Let’s talk about my new favorite way of side-chaining. When you think about side-chaining you instinctively have a compressor in mind, but what if we would side-chain using a given range of frequencies? Think about how a de-esser works - processing is only applied on high-frequencies between 4kHz-9kHz and only on specific consonants.

Side what?

Side-chaining often uses a compressor as its main audio input to detect the signal’s volume level, apply that to the gain reduction that will finally reduce the output’s volume after applying a ratio. One common use is in the radio where the microphone’s signal is routed to the side-chain’s input so that whenever someone speaks, the compressor would catch the volume and lower the background music, so that the two won’t clash.

But all that is based on pure signal volume level; let’s see how frequencies come into place to help us be more precise.

What’s your frequency?

One of the most underrated plug-ins I know is TrackSpacer. Download the demo from here www.wavesfactory.com/trackspacer.php. We will use that to apply the inverted frequency curve of a given track that presumedly needs to stand out more, to another track. In our case, we will do the classical separation of the Bass drum and the Bass. They always tend to fight in a dance music track and as you know, it’s always the Kick who wins.

We will be using Ableton Live as our DAW of choice, but only because it’s a bit more complicated to get it to work in there. You will see that in the end, it’s just a matter of duplicating the right channel followed by proper routing.

This is how our Arrangement View looks like:

Arrangement view

This is the unprocessed audio loop of the two channels playing together. Even though it’s only a 128kbps file, you can hear that when the Kick comes in halfway through, there’s a certain clash noticeable on the lower frequencies. (headphones on please).

Bass drum vs. Bass: Only one should win.

Master and Servant

First of, you need to identify who is going to be the main channel and who is going to be the slave. Who’s gonna hit very hard and who is gonna duck?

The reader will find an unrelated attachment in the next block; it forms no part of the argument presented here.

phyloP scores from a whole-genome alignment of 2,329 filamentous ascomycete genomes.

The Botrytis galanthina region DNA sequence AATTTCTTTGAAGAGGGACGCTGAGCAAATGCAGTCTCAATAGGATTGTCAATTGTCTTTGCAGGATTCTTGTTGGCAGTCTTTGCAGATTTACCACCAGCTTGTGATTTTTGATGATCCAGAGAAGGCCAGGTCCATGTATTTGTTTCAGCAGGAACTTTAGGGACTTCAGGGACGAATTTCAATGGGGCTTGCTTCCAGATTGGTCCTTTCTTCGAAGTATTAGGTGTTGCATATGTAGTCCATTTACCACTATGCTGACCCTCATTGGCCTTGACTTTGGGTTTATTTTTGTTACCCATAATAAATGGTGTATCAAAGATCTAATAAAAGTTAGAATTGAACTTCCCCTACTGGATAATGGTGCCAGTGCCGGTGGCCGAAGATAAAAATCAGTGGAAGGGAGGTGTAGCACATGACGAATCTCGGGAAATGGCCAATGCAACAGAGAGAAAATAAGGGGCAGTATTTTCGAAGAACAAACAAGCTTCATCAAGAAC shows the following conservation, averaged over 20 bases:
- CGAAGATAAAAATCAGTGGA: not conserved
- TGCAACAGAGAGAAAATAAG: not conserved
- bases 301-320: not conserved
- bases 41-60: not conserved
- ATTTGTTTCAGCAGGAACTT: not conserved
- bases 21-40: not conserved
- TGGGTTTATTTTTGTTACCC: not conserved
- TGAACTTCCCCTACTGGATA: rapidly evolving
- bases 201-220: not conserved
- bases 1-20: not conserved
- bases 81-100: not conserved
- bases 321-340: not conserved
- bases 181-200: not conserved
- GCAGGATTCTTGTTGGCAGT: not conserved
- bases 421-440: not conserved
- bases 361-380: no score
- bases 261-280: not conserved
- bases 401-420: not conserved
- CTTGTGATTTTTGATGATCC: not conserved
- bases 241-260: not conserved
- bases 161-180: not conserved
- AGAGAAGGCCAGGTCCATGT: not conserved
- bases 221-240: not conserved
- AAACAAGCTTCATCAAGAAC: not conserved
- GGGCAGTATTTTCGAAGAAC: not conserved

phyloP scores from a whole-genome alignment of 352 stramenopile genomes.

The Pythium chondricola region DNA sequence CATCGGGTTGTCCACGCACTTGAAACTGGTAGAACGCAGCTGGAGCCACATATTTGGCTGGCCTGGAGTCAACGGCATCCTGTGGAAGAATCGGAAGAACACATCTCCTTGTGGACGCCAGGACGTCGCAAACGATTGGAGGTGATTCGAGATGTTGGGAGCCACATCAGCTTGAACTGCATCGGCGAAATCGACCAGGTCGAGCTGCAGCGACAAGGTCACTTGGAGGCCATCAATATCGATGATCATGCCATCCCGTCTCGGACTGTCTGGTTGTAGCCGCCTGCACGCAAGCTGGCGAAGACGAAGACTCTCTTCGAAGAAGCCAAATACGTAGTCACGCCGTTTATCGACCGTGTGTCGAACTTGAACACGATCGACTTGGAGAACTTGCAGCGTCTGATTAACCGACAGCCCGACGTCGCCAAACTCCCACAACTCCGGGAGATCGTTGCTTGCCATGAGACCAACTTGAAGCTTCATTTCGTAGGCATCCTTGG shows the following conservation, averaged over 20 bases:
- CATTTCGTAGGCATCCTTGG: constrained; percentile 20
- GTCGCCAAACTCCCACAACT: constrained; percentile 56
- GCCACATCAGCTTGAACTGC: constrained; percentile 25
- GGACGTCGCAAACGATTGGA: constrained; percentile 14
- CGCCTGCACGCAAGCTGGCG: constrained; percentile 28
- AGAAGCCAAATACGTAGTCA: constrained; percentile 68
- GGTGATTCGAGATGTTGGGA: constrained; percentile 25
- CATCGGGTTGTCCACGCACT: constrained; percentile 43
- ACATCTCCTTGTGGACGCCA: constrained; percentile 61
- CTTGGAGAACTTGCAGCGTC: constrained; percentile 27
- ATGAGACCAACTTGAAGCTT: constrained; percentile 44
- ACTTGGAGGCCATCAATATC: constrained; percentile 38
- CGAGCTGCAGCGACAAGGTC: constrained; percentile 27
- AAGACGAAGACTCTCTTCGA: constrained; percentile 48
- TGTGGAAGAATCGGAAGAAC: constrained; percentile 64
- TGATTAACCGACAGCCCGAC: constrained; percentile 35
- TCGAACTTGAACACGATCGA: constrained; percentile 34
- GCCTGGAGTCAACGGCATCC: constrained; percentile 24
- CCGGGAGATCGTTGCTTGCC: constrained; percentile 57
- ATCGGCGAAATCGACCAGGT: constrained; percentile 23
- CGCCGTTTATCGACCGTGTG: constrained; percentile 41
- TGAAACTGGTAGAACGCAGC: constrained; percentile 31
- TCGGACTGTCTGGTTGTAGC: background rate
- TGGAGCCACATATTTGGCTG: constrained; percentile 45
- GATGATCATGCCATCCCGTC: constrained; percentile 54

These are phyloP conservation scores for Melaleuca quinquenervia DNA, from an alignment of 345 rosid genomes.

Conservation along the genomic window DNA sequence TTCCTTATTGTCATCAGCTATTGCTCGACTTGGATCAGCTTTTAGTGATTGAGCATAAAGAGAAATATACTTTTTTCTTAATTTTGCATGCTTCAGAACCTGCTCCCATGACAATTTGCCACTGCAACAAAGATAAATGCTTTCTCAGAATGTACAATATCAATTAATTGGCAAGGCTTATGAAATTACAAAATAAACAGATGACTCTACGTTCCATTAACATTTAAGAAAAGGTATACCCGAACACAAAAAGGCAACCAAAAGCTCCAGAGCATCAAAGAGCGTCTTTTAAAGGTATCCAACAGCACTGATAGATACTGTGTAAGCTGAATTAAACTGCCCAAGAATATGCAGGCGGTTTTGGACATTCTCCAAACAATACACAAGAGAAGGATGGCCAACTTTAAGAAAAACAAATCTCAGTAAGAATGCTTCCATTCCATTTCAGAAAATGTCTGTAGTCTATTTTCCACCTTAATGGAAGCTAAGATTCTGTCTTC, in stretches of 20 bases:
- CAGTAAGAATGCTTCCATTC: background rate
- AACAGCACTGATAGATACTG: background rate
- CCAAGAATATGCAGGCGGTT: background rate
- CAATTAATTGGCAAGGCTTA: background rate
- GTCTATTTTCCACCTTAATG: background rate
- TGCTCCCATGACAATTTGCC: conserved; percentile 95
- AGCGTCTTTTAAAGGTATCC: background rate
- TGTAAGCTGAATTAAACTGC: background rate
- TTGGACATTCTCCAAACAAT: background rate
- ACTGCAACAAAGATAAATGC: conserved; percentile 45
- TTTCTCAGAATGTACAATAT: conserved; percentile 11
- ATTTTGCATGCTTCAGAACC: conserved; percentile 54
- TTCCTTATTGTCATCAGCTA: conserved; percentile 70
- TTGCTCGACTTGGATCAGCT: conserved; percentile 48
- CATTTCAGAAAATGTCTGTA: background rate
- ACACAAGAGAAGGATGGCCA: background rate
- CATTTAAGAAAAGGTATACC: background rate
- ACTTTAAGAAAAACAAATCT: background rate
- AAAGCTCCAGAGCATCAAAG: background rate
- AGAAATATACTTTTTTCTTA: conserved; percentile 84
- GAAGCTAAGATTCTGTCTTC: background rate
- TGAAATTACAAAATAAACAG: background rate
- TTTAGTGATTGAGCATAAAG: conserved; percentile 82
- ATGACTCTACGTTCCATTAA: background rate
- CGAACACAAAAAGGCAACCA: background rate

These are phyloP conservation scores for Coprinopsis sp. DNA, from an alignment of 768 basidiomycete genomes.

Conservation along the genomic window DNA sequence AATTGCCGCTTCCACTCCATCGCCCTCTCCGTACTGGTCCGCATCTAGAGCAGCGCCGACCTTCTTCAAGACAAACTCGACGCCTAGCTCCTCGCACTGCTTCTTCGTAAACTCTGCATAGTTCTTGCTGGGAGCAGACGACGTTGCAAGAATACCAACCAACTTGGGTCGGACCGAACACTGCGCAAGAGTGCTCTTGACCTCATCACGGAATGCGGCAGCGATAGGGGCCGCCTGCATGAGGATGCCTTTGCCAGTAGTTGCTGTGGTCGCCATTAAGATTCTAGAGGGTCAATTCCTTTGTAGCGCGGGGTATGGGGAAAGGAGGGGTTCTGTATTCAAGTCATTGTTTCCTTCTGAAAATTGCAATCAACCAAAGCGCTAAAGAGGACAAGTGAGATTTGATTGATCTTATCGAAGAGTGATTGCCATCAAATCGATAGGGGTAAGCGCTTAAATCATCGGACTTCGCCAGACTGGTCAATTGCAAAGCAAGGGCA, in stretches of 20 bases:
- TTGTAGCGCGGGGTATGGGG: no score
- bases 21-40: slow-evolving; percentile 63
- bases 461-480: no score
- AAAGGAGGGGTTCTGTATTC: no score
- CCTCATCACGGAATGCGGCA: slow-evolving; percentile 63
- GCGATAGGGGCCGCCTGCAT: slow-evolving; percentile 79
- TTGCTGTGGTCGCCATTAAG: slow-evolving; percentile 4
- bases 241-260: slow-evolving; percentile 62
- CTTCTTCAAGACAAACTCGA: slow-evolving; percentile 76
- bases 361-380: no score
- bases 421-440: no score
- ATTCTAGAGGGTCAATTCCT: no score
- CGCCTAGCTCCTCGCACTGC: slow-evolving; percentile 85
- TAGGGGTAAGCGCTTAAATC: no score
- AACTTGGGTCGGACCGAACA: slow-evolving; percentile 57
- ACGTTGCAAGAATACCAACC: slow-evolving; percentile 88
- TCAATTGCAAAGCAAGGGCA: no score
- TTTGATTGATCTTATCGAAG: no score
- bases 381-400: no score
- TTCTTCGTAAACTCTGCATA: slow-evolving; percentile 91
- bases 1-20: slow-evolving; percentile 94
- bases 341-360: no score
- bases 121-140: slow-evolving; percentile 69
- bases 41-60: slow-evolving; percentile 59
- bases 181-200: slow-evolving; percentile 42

Step 1. Duplicate the channel where your Kick sits.

Kick duplication

Step 2. Add TrackSpacer to the Bass channel.

Step 3. On the duplicated channel route the Audio Out to the Bass and choose channels 3/4 for your External Inputs like in the image below.

Kick routing

Step 4. Open up TrackSpacer and see how the frequencies and the transients of our Kick have an impact on the Bass. Play with the knobs - it’s an order.

TrackSpacer curve

Since our source is a Bass drum, I set the high-pass filter at around 80Hz and the low-pass filter to 20Hz; so we can safely ignore everything above 80-100Hz. Do play with these and especially with the ratio knob, which is nothing more than the amount of the curve to be applied.

To conclude

For fun, I added an Equaliser after TrackSpacer to have a visual representation of how the plug-in works. This is a “without and with the side-chain” animation. You can clearly see how the volume of the lower frequencies ducks for a fair amount once I activate TrackSpacer.

Equaliser's spectrum

Check out the final audio file as well and compare. The Bass drum has its onw place and it no longer clashing with anything. He was actually fighthing before but now he won, by cheating.

I tend to use this plug-in a lot these days (even on vocals agains percussions), which makes all of my Live sessions very messy because of all the duplicated channels; but if it sounds better, I can handle mess very well.